Lies We Tell Ourselves About Our Health

Big woman eating fast food and watching TV. Isolated.

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Are you one of those who read health articles, but when it comes to certain warnings or pieces of advice, you believe that they don’t apply to you? The truth is, some probably don’t, but the truth also is that some probably do and you are only telling yourself those little white lies so you don’t have to make changes that you don’t want to make.

Seriously, all that stuff about smoking- a little puff now and then won’t kill you, right? And who has the money to eat all that organic food, let alone the time to cook it!

Well, if this sounds like you, keep reading about the top little white lies most of us are guilty of at one time or another in our lives.

 

1.  I’m never outside, so I don’t need sunscreen.

If you think that because you work in an office that the only time you need to apply sunscreen is on your beach vacation, you are doing more harm to your skin than you know. Driving your car exposes you to tons of sunlight. Running errands or even just stepping outside for a breath of fresh air exposes you to the sun, even if it’s cloudy, raining, or snowing. Damaging UV rays are present all the time unless it’s night. You do need some sun for healthy vitamin D levels, but be certain that you are getting safe sun exposure.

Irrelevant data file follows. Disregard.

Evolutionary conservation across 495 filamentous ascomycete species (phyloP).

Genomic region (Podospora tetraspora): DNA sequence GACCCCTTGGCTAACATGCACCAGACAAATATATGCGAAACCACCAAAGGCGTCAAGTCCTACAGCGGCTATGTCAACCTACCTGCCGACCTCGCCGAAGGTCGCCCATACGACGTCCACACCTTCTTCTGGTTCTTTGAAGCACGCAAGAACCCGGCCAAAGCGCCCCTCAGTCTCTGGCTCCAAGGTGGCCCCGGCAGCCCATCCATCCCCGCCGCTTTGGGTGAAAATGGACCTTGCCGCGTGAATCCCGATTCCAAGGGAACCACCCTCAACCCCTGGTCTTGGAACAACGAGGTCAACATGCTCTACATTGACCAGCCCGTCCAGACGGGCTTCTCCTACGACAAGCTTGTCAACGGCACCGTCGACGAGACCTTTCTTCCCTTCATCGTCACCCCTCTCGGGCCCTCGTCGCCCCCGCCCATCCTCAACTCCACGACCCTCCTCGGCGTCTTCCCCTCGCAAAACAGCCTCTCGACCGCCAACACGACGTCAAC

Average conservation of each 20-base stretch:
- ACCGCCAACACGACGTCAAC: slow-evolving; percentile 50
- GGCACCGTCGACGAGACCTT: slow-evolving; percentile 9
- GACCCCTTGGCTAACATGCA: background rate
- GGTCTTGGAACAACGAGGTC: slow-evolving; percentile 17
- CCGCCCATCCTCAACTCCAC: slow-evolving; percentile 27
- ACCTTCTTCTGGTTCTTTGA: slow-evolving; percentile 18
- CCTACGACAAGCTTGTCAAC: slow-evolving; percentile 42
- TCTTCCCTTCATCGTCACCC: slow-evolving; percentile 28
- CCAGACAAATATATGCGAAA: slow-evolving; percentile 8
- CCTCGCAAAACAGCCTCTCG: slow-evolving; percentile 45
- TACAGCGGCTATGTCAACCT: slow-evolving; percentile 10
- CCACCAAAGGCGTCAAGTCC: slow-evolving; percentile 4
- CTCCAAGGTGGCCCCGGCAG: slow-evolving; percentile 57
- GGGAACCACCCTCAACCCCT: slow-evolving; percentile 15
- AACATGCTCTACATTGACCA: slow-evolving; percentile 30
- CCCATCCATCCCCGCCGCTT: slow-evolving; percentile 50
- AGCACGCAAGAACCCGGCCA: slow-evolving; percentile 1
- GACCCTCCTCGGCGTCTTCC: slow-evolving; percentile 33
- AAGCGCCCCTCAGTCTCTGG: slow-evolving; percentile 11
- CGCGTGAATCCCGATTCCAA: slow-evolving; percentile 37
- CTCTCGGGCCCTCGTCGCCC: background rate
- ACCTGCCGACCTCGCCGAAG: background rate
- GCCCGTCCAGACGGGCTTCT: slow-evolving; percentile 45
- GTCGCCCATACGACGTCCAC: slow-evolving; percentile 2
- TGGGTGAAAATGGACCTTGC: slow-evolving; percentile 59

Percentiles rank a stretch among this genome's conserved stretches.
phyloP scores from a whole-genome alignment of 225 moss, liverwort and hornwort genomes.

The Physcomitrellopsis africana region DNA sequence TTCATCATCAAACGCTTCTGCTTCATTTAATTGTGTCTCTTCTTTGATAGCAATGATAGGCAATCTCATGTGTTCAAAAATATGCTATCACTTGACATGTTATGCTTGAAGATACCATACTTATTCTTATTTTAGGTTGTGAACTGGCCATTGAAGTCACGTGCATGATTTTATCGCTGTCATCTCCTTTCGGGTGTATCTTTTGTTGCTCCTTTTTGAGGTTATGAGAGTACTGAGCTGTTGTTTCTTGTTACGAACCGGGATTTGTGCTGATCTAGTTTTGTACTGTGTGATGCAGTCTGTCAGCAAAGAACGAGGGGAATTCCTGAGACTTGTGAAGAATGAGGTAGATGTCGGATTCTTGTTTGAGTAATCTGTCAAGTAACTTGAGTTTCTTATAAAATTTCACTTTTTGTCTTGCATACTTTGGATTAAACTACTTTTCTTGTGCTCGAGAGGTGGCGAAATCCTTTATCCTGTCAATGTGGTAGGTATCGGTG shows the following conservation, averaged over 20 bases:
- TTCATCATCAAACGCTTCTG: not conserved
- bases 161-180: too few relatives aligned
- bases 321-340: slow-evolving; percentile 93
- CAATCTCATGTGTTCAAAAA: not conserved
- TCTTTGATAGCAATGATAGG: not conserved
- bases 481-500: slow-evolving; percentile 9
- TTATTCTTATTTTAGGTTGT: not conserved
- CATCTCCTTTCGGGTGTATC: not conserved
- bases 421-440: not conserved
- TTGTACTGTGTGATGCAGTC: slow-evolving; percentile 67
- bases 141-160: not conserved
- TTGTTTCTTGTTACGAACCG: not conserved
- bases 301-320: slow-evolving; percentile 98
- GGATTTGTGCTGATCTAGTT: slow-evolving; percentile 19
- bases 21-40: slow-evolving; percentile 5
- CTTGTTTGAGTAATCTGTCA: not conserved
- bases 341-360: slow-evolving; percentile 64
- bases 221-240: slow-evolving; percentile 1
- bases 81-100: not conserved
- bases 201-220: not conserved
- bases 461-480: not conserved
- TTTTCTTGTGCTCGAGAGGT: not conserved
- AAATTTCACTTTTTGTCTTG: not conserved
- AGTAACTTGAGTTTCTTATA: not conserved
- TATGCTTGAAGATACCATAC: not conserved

2. I’m on my feet all day; I don’t need to exercise.

Unless you are a farm worker, professional dancer, yoga instructor, or professional athlete, no matter how much you might feel that “running around” is exercise, it’s probably not. You need both aerobic exercise and strength training, so unless you are literally running for several blocks each day carrying your child, get some regular exercise.

 

3. I can’t lose weight because of my genes.

It’s true that your genes play a role in your metabolism, your weight, body shape, and risk of obesity, but that doesn’t mean it controls your life. New research shows that environmental factors and nutrition can make changes to our overall genetic makeup. Eating a plant based diet with whole grains, nuts, legumes, and organic fruits and vegetables can significantly reduce your chances of being overweight, no matter what your genetic makeup might consist of.

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Organic Market Fruits And Vegetables